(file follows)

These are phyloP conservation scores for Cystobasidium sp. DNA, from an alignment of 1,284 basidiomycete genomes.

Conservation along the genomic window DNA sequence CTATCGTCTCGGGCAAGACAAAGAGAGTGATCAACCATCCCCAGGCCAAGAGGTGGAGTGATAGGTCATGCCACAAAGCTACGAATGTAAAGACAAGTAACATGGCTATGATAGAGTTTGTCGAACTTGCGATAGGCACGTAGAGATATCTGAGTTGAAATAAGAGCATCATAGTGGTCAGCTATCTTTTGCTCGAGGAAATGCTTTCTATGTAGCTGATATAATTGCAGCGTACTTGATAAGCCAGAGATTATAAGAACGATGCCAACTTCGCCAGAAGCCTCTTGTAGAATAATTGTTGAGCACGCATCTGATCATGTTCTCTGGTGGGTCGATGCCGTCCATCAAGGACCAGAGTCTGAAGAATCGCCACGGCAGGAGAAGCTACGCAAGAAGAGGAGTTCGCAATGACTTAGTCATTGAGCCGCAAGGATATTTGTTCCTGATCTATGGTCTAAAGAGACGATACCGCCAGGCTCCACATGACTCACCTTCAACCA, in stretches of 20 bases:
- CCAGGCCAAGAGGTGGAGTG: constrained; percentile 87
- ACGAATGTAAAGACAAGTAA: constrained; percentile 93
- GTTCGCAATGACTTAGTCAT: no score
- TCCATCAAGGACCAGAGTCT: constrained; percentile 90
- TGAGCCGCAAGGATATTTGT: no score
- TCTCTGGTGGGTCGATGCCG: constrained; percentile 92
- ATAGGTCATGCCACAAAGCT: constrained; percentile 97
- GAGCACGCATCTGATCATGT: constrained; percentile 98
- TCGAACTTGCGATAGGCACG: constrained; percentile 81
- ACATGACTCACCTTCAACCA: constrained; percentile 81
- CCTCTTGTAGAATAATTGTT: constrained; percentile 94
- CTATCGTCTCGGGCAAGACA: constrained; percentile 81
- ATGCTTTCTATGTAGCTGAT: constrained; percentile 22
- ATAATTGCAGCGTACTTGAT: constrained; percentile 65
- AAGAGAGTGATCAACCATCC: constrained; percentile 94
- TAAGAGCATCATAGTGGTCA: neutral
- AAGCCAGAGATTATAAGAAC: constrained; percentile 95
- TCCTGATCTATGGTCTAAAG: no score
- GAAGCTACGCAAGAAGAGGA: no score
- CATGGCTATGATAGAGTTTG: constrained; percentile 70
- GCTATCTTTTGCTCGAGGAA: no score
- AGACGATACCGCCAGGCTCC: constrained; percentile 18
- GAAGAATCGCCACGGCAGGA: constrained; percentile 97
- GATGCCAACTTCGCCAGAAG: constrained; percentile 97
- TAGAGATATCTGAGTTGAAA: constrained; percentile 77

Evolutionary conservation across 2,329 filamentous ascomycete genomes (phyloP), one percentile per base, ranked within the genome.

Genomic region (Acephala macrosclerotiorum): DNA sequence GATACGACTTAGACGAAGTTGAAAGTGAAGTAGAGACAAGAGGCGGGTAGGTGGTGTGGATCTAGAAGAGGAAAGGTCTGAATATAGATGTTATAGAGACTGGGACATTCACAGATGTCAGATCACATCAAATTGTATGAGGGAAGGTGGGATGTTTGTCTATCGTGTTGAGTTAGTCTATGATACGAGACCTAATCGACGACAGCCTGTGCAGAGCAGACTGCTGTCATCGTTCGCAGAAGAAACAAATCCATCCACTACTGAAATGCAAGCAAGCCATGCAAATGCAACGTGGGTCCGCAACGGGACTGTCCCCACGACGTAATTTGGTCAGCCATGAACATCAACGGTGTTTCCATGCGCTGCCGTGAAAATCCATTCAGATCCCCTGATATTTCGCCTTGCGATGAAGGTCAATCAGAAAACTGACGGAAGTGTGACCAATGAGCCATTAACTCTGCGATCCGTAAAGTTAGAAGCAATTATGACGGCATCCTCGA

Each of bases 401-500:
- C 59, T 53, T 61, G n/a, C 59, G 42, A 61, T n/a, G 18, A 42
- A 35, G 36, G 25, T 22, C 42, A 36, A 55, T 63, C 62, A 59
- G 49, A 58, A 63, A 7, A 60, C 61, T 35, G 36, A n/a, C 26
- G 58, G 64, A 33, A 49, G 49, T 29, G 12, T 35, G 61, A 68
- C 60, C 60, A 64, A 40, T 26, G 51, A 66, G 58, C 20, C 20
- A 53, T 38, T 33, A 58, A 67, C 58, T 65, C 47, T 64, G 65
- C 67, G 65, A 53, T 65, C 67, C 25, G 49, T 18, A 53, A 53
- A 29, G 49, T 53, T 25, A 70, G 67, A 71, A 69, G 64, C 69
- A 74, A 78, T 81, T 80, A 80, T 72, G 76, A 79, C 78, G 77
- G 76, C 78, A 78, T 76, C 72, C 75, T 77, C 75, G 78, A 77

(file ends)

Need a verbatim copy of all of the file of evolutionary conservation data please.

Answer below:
These are phyloP conservation scores for Cystobasidium sp. DNA, from an alignment of 1,284 basidiomycete genomes.

Conservation along the genomic window DNA sequence CTATCGTCTCGGGCAAGACAAAGAGAGTGATCAACCATCCCCAGGCCAAGAGGTGGAGTGATAGGTCATGCCACAAAGCTACGAATGTAAAGACAAGTAACATGGCTATGATAGAGTTTGTCGAACTTGCGATAGGCACGTAGAGATATCTGAGTTGAAATAAGAGCATCATAGTGGTCAGCTATCTTTTGCTCGAGGAAATGCTTTCTATGTAGCTGATATAATTGCAGCGTACTTGATAAGCCAGAGATTATAAGAACGATGCCAACTTCGCCAGAAGCCTCTTGTAGAATAATTGTTGAGCACGCATCTGATCATGTTCTCTGGTGGGTCGATGCCGTCCATCAAGGACCAGAGTCTGAAGAATCGCCACGGCAGGAGAAGCTACGCAAGAAGAGGAGTTCGCAATGACTTAGTCATTGAGCCGCAAGGATATTTGTTCCTGATCTATGGTCTAAAGAGACGATACCGCCAGGCTCCACATGACTCACCTTCAACCA, in stretches of 20 bases:
- CCAGGCCAAGAGGTGGAGTG: constrained; percentile 87
- ACGAATGTAAAGACAAGTAA: constrained; percentile 93
- GTTCGCAATGACTTAGTCAT: no score
- TCCATCAAGGACCAGAGTCT: constrained; percentile 90
- TGAGCCGCAAGGATATTTGT: no score
- TCTCTGGTGGGTCGATGCCG: constrained; percentile 92
- ATAGGTCATGCCACAAAGCT: constrained; percentile 97
- GAGCACGCATCTGATCATGT: constrained; percentile 98
- TCGAACTTGCGATAGGCACG: constrained; percentile 81
- ACATGACTCACCTTCAACCA: constrained; percentile 81
- CCTCTTGTAGAATAATTGTT: constrained; percentile 94
- CTATCGTCTCGGGCAAGACA: constrained; percentile 81
- ATGCTTTCTATGTAGCTGAT: constrained; percentile 22
- ATAATTGCAGCGTACTTGAT: constrained; percentile 65
- AAGAGAGTGATCAACCATCC: constrained; percentile 94
- TAAGAGCATCATAGTGGTCA: neutral
- AAGCCAGAGATTATAAGAAC: constrained; percentile 95
- TCCTGATCTATGGTCTAAAG: no score
- GAAGCTACGCAAGAAGAGGA: no score
- CATGGCTATGATAGAGTTTG: constrained; percentile 70
- GCTATCTTTTGCTCGAGGAA: no score
- AGACGATACCGCCAGGCTCC: constrained; percentile 18
- GAAGAATCGCCACGGCAGGA: constrained; percentile 97
- GATGCCAACTTCGCCAGAAG: constrained; percentile 97
- TAGAGATATCTGAGTTGAAA: constrained; percentile 77

Evolutionary conservation across 2,329 filamentous ascomycete genomes (phyloP), one percentile per base, ranked within the genome.

Genomic region (Acephala macrosclerotiorum): DNA sequence GATACGACTTAGACGAAGTTGAAAGTGAAGTAGAGACAAGAGGCGGGTAGGTGGTGTGGATCTAGAAGAGGAAAGGTCTGAATATAGATGTTATAGAGACTGGGACATTCACAGATGTCAGATCACATCAAATTGTATGAGGGAAGGTGGGATGTTTGTCTATCGTGTTGAGTTAGTCTATGATACGAGACCTAATCGACGACAGCCTGTGCAGAGCAGACTGCTGTCATCGTTCGCAGAAGAAACAAATCCATCCACTACTGAAATGCAAGCAAGCCATGCAAATGCAACGTGGGTCCGCAACGGGACTGTCCCCACGACGTAATTTGGTCAGCCATGAACATCAACGGTGTTTCCATGCGCTGCCGTGAAAATCCATTCAGATCCCCTGATATTTCGCCTTGCGATGAAGGTCAATCAGAAAACTGACGGAAGTGTGACCAATGAGCCATTAACTCTGCGATCCGTAAAGTTAGAAGCAATTATGACGGCATCCTCGA

Each of bases 401-500:
- C 59, T 53, T 61, G n/a, C 59, G 42, A 61, T n/a, G 18, A 42
- A 35, G 36, G 25, T 22, C 42, A 36, A 55, T 63, C 62, A 59
- G 49, A 58, A 63, A 7, A 60, C 61, T 35, G 36, A n/a, C 26
- G 58, G 64, A 33, A 49, G 49, T 29, G 12, T 35, G 61, A 68
- C 60, C 60, A 64, A 40, T 26, G 51, A 66, G 58, C 20, C 20
- A 53, T 38, T 33, A 58, A 67, C 58, T 65, C 47, T 64, G 65
- C 67, G 65, A 53, T 65, C 67, C 25, G 49, T 18, A 53, A 53
- A 29, G 49, T 53, T 25, A 70, G 67, A 71, A 69, G 64, C 69
- A 74, A 78, T 81, T 80, A 80, T 72, G 76, A 79, C 78, G 77
- G 76, C 78, A 78, T 76, C 72, C 75, T 77, C 75, G 78, A 77